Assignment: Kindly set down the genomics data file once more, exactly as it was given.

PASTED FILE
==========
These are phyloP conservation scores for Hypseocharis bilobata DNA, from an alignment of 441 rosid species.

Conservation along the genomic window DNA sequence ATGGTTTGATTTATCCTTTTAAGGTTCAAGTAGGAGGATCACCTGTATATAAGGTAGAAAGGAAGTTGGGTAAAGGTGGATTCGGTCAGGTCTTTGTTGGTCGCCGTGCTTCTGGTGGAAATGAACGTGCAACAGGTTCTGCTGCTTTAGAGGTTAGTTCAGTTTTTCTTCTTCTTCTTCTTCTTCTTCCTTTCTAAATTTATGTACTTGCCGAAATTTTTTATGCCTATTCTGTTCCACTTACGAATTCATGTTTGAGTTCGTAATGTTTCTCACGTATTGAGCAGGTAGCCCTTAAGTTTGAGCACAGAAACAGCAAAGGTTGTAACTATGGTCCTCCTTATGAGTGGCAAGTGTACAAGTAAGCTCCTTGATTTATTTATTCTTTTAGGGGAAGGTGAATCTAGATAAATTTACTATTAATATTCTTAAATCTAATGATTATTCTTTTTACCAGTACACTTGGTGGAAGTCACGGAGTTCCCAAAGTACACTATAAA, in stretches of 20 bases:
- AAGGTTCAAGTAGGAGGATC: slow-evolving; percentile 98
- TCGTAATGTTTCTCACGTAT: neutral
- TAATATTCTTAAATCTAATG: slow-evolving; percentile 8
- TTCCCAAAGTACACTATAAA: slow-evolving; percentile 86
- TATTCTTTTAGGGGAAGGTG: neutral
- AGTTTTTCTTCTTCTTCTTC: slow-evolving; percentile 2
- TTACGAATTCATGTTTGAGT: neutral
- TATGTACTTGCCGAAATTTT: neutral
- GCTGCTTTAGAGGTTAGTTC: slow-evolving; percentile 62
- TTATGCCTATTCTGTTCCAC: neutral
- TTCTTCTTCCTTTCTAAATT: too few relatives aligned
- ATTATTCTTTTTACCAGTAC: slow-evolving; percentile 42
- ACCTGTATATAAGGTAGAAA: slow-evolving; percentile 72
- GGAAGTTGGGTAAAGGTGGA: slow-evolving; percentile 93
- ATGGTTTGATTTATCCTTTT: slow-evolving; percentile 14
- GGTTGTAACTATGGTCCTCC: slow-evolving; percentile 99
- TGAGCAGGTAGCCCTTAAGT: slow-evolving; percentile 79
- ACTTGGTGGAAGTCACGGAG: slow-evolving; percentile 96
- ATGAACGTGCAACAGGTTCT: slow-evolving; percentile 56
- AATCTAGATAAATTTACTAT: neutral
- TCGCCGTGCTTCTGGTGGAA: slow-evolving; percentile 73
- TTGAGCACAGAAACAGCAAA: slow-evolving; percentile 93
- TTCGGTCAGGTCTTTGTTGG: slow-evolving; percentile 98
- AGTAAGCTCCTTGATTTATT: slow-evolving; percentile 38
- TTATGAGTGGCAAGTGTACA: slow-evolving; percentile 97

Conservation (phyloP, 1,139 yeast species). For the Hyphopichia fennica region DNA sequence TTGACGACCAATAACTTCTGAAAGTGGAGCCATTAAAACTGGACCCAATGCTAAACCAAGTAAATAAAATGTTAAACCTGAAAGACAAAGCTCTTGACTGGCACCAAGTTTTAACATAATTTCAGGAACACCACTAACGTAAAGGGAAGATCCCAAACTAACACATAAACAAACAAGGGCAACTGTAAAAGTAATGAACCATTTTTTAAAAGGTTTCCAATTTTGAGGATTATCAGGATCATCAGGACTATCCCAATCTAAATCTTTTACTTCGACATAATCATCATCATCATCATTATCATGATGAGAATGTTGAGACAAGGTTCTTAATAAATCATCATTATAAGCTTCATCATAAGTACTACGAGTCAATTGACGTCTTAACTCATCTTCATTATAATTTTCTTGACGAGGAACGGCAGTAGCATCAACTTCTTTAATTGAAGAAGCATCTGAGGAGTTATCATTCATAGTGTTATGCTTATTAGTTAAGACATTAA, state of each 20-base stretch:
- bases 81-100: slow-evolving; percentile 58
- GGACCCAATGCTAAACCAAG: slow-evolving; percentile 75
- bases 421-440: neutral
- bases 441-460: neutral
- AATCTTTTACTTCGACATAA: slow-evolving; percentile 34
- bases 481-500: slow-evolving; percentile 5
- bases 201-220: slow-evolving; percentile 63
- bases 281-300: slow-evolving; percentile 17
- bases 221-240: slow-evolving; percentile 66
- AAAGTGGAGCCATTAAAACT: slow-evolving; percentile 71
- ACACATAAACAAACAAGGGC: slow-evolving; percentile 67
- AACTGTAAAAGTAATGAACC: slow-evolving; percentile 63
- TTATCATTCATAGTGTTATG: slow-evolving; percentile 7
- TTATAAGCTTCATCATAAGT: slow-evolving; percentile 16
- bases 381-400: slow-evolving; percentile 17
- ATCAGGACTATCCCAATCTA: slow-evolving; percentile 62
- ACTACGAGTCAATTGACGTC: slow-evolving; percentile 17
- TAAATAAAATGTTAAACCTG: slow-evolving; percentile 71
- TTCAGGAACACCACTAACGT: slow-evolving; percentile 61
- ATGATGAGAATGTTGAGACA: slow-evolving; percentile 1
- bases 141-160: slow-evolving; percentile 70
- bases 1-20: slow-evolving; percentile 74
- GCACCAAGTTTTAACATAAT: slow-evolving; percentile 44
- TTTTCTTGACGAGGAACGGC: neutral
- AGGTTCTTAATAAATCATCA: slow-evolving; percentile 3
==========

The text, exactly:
These are phyloP conservation scores for Hypseocharis bilobata DNA, from an alignment of 441 rosid species.

Conservation along the genomic window DNA sequence ATGGTTTGATTTATCCTTTTAAGGTTCAAGTAGGAGGATCACCTGTATATAAGGTAGAAAGGAAGTTGGGTAAAGGTGGATTCGGTCAGGTCTTTGTTGGTCGCCGTGCTTCTGGTGGAAATGAACGTGCAACAGGTTCTGCTGCTTTAGAGGTTAGTTCAGTTTTTCTTCTTCTTCTTCTTCTTCTTCCTTTCTAAATTTATGTACTTGCCGAAATTTTTTATGCCTATTCTGTTCCACTTACGAATTCATGTTTGAGTTCGTAATGTTTCTCACGTATTGAGCAGGTAGCCCTTAAGTTTGAGCACAGAAACAGCAAAGGTTGTAACTATGGTCCTCCTTATGAGTGGCAAGTGTACAAGTAAGCTCCTTGATTTATTTATTCTTTTAGGGGAAGGTGAATCTAGATAAATTTACTATTAATATTCTTAAATCTAATGATTATTCTTTTTACCAGTACACTTGGTGGAAGTCACGGAGTTCCCAAAGTACACTATAAA, in stretches of 20 bases:
- AAGGTTCAAGTAGGAGGATC: slow-evolving; percentile 98
- TCGTAATGTTTCTCACGTAT: neutral
- TAATATTCTTAAATCTAATG: slow-evolving; percentile 8
- TTCCCAAAGTACACTATAAA: slow-evolving; percentile 86
- TATTCTTTTAGGGGAAGGTG: neutral
- AGTTTTTCTTCTTCTTCTTC: slow-evolving; percentile 2
- TTACGAATTCATGTTTGAGT: neutral
- TATGTACTTGCCGAAATTTT: neutral
- GCTGCTTTAGAGGTTAGTTC: slow-evolving; percentile 62
- TTATGCCTATTCTGTTCCAC: neutral
- TTCTTCTTCCTTTCTAAATT: too few relatives aligned
- ATTATTCTTTTTACCAGTAC: slow-evolving; percentile 42
- ACCTGTATATAAGGTAGAAA: slow-evolving; percentile 72
- GGAAGTTGGGTAAAGGTGGA: slow-evolving; percentile 93
- ATGGTTTGATTTATCCTTTT: slow-evolving; percentile 14
- GGTTGTAACTATGGTCCTCC: slow-evolving; percentile 99
- TGAGCAGGTAGCCCTTAAGT: slow-evolving; percentile 79
- ACTTGGTGGAAGTCACGGAG: slow-evolving; percentile 96
- ATGAACGTGCAACAGGTTCT: slow-evolving; percentile 56
- AATCTAGATAAATTTACTAT: neutral
- TCGCCGTGCTTCTGGTGGAA: slow-evolving; percentile 73
- TTGAGCACAGAAACAGCAAA: slow-evolving; percentile 93
- TTCGGTCAGGTCTTTGTTGG: slow-evolving; percentile 98
- AGTAAGCTCCTTGATTTATT: slow-evolving; percentile 38
- TTATGAGTGGCAAGTGTACA: slow-evolving; percentile 97

Conservation (phyloP, 1,139 yeast species). For the Hyphopichia fennica region DNA sequence TTGACGACCAATAACTTCTGAAAGTGGAGCCATTAAAACTGGACCCAATGCTAAACCAAGTAAATAAAATGTTAAACCTGAAAGACAAAGCTCTTGACTGGCACCAAGTTTTAACATAATTTCAGGAACACCACTAACGTAAAGGGAAGATCCCAAACTAACACATAAACAAACAAGGGCAACTGTAAAAGTAATGAACCATTTTTTAAAAGGTTTCCAATTTTGAGGATTATCAGGATCATCAGGACTATCCCAATCTAAATCTTTTACTTCGACATAATCATCATCATCATCATTATCATGATGAGAATGTTGAGACAAGGTTCTTAATAAATCATCATTATAAGCTTCATCATAAGTACTACGAGTCAATTGACGTCTTAACTCATCTTCATTATAATTTTCTTGACGAGGAACGGCAGTAGCATCAACTTCTTTAATTGAAGAAGCATCTGAGGAGTTATCATTCATAGTGTTATGCTTATTAGTTAAGACATTAA, state of each 20-base stretch:
- bases 81-100: slow-evolving; percentile 58
- GGACCCAATGCTAAACCAAG: slow-evolving; percentile 75
- bases 421-440: neutral
- bases 441-460: neutral
- AATCTTTTACTTCGACATAA: slow-evolving; percentile 34
- bases 481-500: slow-evolving; percentile 5
- bases 201-220: slow-evolving; percentile 63
- bases 281-300: slow-evolving; percentile 17
- bases 221-240: slow-evolving; percentile 66
- AAAGTGGAGCCATTAAAACT: slow-evolving; percentile 71
- ACACATAAACAAACAAGGGC: slow-evolving; percentile 67
- AACTGTAAAAGTAATGAACC: slow-evolving; percentile 63
- TTATCATTCATAGTGTTATG: slow-evolving; percentile 7
- TTATAAGCTTCATCATAAGT: slow-evolving; percentile 16
- bases 381-400: slow-evolving; percentile 17
- ATCAGGACTATCCCAATCTA: slow-evolving; percentile 62
- ACTACGAGTCAATTGACGTC: slow-evolving; percentile 17
- TAAATAAAATGTTAAACCTG: slow-evolving; percentile 71
- TTCAGGAACACCACTAACGT: slow-evolving; percentile 61
- ATGATGAGAATGTTGAGACA: slow-evolving; percentile 1
- bases 141-160: slow-evolving; percentile 70
- bases 1-20: slow-evolving; percentile 74
- GCACCAAGTTTTAACATAAT: slow-evolving; percentile 44
- TTTTCTTGACGAGGAACGGC: neutral
- AGGTTCTTAATAAATCATCA: slow-evolving; percentile 3